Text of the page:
Twentieth Century Fox (Company of Artists production)
Jack Cardiff's intelligent adaptation of D.H. Lawrence's famous, autobiographical novel of the same title, is visually exquisite, but too restrained and respectable to convey the complexities of love and the various romantic and sexual passions that form the center of the book.
Set in Nottingham, the tale focuses on the Morel family, Walter (Trevor Howard), the patriarch miner and his wife Mrs. Morel (Wendy Hiller) and their three sons. The scenario by Gavin Lambert and T.E. Clarke centers on one relationship, that between a mother and one of her sons, Paul Morel (Dean Stockwell). For the sake of brevity and compressions the screenwriters have altered a number of characters and have altogether omitted the figure of one sister. Even so, a good portion of the dialogue is lifted From Lawrence's book. The father is rigid and macho, and it's the mother who's the forceful and central figure, a woman who doesn't hide the fact that she favors Paul, her sensitive son whose ambition is to pursue the career of an artist in London; the father is of course against his son's literary inclinations, which offend his sense of class pride. After courting a young girl, Miriam Lievers (Heather Sears), Paul falls for Clara Dawes (Mary Ure), an older woman who is married to Baxter (Conrad Phillips).
Both relationships cause tensions between Paul and his strong-willed mother, who terminates the first one and is irritated by the second. Initially, Paul listens to his mom, though he knows that he should follow his inner feelings, even if it's painful and hard to detach himself from her; wherever he goes, Paul fells his mother's presence. It soon becomes clear that Mrs. Morel is obsessive in her love for her son, who's sort of a substitute for the love she is supposed to give to her husband.
Dramatically, the picture gains momentum, when one of the sons dies in a mining accident, another goes to London, and Paul abandons his dreams in order to comfort and be close to he bereaved mother. After her death, the liberated Paul leaves for the city in an effort to start a totally new life away from the claustrophobic family and town, though the spirit of his mother continues to haunt him. "Sons and Lovers" is effective in conveying how strong attachment to his mother inhibits and suffocates Paul emotionally, but with her death, he finds release & resolves to leave home to pursue interests in the world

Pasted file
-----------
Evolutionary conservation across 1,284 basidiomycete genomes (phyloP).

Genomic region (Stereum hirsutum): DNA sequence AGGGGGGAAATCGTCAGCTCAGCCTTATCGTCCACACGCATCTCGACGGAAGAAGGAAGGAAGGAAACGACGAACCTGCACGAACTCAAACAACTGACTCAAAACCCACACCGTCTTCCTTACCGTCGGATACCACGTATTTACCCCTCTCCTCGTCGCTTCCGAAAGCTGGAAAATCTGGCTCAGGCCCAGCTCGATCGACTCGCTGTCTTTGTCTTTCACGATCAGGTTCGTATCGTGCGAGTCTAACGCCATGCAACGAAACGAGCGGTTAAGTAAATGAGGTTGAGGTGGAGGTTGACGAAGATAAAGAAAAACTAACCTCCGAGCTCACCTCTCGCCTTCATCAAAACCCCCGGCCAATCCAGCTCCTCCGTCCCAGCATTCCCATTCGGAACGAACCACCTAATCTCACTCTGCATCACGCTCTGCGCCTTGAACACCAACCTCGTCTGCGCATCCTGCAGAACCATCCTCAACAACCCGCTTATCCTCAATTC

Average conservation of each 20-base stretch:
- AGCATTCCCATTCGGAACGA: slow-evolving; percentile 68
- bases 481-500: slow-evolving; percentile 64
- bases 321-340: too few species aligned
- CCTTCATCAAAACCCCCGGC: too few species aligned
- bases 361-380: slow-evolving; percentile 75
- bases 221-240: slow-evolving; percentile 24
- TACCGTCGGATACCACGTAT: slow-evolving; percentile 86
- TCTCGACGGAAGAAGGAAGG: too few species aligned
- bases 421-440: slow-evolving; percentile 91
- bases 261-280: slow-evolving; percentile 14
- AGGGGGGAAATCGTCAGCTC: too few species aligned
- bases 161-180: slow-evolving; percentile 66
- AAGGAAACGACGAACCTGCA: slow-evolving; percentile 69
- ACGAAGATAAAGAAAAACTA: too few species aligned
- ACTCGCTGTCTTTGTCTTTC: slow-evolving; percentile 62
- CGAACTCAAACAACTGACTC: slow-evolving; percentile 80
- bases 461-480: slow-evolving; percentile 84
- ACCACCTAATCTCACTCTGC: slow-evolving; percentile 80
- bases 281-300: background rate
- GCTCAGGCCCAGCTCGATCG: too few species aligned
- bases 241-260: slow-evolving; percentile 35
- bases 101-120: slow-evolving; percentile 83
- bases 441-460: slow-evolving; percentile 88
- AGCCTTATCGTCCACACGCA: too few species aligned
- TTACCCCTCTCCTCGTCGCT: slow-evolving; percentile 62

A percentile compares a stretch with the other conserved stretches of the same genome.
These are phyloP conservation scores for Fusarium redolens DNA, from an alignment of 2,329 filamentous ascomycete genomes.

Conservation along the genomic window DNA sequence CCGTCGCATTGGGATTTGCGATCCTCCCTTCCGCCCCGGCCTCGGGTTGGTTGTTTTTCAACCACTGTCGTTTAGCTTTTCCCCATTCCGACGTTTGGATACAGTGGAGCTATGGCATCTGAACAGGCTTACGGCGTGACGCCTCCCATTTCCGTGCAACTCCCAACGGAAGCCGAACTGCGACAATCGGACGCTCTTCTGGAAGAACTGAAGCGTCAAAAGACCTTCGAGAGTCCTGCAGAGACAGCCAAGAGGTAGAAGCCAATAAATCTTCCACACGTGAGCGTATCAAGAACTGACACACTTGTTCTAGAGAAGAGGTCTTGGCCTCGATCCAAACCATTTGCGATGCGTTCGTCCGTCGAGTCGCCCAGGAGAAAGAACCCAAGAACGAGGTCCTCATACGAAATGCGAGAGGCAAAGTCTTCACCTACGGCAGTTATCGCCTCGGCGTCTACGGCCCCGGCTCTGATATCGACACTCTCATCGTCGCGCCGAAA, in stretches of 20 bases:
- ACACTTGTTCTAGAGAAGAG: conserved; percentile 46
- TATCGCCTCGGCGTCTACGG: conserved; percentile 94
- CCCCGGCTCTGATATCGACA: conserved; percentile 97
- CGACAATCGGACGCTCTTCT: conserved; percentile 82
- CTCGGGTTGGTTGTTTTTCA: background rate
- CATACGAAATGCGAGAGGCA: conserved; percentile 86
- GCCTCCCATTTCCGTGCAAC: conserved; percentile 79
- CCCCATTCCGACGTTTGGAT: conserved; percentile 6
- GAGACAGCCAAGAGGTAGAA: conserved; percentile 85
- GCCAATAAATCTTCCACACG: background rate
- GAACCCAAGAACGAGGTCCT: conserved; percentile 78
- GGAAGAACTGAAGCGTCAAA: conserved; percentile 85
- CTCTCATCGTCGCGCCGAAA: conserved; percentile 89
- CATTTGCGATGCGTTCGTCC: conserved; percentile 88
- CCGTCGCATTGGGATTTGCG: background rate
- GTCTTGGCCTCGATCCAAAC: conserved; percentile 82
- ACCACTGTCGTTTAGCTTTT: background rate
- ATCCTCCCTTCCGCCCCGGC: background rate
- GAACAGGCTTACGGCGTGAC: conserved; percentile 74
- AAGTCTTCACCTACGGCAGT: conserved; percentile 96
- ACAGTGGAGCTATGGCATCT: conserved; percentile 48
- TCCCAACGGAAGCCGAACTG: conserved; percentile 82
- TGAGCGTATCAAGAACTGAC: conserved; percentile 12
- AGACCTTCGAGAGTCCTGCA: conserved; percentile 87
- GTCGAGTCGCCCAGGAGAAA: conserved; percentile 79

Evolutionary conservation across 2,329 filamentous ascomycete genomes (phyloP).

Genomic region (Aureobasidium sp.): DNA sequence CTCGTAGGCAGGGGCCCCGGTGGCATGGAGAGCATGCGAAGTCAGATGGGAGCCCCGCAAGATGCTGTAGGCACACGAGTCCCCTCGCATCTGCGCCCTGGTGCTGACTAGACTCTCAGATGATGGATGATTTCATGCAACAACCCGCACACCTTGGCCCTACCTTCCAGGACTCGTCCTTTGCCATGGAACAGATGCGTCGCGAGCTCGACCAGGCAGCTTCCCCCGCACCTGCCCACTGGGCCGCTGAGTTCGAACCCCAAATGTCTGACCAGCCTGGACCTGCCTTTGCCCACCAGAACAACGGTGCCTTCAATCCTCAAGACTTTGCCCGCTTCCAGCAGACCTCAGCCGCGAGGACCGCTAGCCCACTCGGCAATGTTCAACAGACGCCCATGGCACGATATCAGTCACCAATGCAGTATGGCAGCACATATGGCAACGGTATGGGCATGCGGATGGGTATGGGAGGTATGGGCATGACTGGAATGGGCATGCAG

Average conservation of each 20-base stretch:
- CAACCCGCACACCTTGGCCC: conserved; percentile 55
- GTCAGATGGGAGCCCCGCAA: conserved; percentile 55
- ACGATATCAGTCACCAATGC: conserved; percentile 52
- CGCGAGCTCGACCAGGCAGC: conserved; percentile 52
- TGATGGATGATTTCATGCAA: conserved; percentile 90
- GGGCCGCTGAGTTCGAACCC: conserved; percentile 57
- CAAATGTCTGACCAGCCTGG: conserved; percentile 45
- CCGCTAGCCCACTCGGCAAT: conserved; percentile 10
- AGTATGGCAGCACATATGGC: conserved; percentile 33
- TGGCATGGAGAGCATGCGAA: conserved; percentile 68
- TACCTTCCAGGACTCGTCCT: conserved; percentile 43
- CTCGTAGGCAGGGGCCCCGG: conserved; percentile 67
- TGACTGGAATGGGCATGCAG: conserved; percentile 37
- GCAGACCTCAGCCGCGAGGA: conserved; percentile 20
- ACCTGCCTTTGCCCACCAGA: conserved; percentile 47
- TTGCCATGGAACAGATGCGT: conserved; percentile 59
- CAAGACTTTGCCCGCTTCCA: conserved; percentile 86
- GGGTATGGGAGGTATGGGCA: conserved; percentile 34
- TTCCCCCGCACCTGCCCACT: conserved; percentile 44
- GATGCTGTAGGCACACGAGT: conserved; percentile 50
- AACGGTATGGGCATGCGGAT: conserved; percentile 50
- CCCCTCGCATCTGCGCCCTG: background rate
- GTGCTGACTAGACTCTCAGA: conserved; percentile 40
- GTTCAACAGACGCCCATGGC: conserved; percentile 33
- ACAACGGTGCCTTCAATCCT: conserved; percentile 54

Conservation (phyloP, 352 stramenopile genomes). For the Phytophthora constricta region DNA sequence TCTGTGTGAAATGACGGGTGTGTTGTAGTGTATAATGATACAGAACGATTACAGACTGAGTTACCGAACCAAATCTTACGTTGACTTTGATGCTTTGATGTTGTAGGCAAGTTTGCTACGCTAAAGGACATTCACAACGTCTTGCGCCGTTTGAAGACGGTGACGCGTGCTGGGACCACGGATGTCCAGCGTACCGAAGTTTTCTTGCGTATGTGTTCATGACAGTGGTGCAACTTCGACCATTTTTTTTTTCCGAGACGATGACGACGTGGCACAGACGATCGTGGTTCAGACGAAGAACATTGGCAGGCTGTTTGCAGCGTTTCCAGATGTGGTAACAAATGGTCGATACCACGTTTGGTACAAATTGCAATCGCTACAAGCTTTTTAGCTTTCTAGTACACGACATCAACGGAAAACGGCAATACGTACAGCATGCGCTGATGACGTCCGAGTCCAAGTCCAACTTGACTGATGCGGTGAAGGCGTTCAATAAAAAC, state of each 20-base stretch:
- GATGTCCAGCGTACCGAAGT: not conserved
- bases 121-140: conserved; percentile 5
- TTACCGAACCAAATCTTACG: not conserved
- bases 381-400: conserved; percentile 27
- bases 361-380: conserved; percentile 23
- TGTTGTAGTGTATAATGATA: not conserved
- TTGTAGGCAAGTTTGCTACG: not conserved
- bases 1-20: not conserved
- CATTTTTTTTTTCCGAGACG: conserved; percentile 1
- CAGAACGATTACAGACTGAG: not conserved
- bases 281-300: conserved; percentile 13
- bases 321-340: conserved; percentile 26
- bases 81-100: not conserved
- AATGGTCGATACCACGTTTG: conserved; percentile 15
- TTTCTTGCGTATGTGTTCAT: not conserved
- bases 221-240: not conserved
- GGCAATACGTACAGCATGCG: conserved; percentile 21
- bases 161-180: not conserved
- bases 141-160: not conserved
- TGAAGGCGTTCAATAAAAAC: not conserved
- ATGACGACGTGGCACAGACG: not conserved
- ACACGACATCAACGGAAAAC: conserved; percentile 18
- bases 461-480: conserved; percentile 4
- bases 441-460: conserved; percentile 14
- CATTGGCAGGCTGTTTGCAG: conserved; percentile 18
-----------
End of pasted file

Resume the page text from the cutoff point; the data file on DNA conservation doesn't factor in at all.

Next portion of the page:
By nature, the movie is too episodic, and in sections, too earnest in tone and moderate in temper. But some images are unusually powerful, such as the weekly ritual of the father getting his bath, or the first, awkward sexual encounter between Paul and Clara. There is a haunting scene in which son gives his mother overdose of pain-killing drugs when she is dying agonizingly of cancer.
Headed by Howard, who gives one of his best performances (recognized by the National Board of Review) and Hiller, most of the cast is British, with the exception of the American Dean Stockwell as Paul; in the same year, Stockwell gave another strong performance in "Compulsion."
The stunning visual style deservedly won the black-and-white cinematography Oscar for Freddie Francis, who succeeds in capturing the drabness of a provincial coal town at the turn of the century, with its bleak weather and rough winters.
Director Cardiff's attention to visual detail probably derives from his work as a cinematographer, which contributes immensely to such diverse pictures as the noir in color "Leave Her to Heaven," "The Red Shoes," and "The African Queen."
Though the movie is too straightforward and not as powerful as the book, which was shocking when published, it's still one of the best cinematic adaptations of a Lawrence work.
Oscar Nominations: 7
Picture, produced by Jerry Wald Director: Jack Cardiff Screenplay (Adapted): Gavin Lambert and T.E. B. Clarke Actor: Trevor Howard Supporting Actress: Mary Ure Cinematography (B/W): Freddie Francis Art Direction-Set Decoration (B/W): Tom Morahan; Lionel Couch
Oscar Awards: 1
Cinematography (B/W): Freddie Francis
In 1960, a rather weak year, artistically, "Sons and Lovers" competed for the Best Picture Oscar with Billy Wilder's "The Apartment," which won, John Wayne's "The Alamo," Richard Brooks' "Elmer Gantry," and Fred Zinnemann's "The Sundowners."
"The Apartment" also won Director and Art Direction Oscars. Burt Lancaster won Best Actor and Shirley Jones Supporting Actress, both for "Elmer Gantry," which also won the Adapted Screenplay Oscar for Richard Brooks.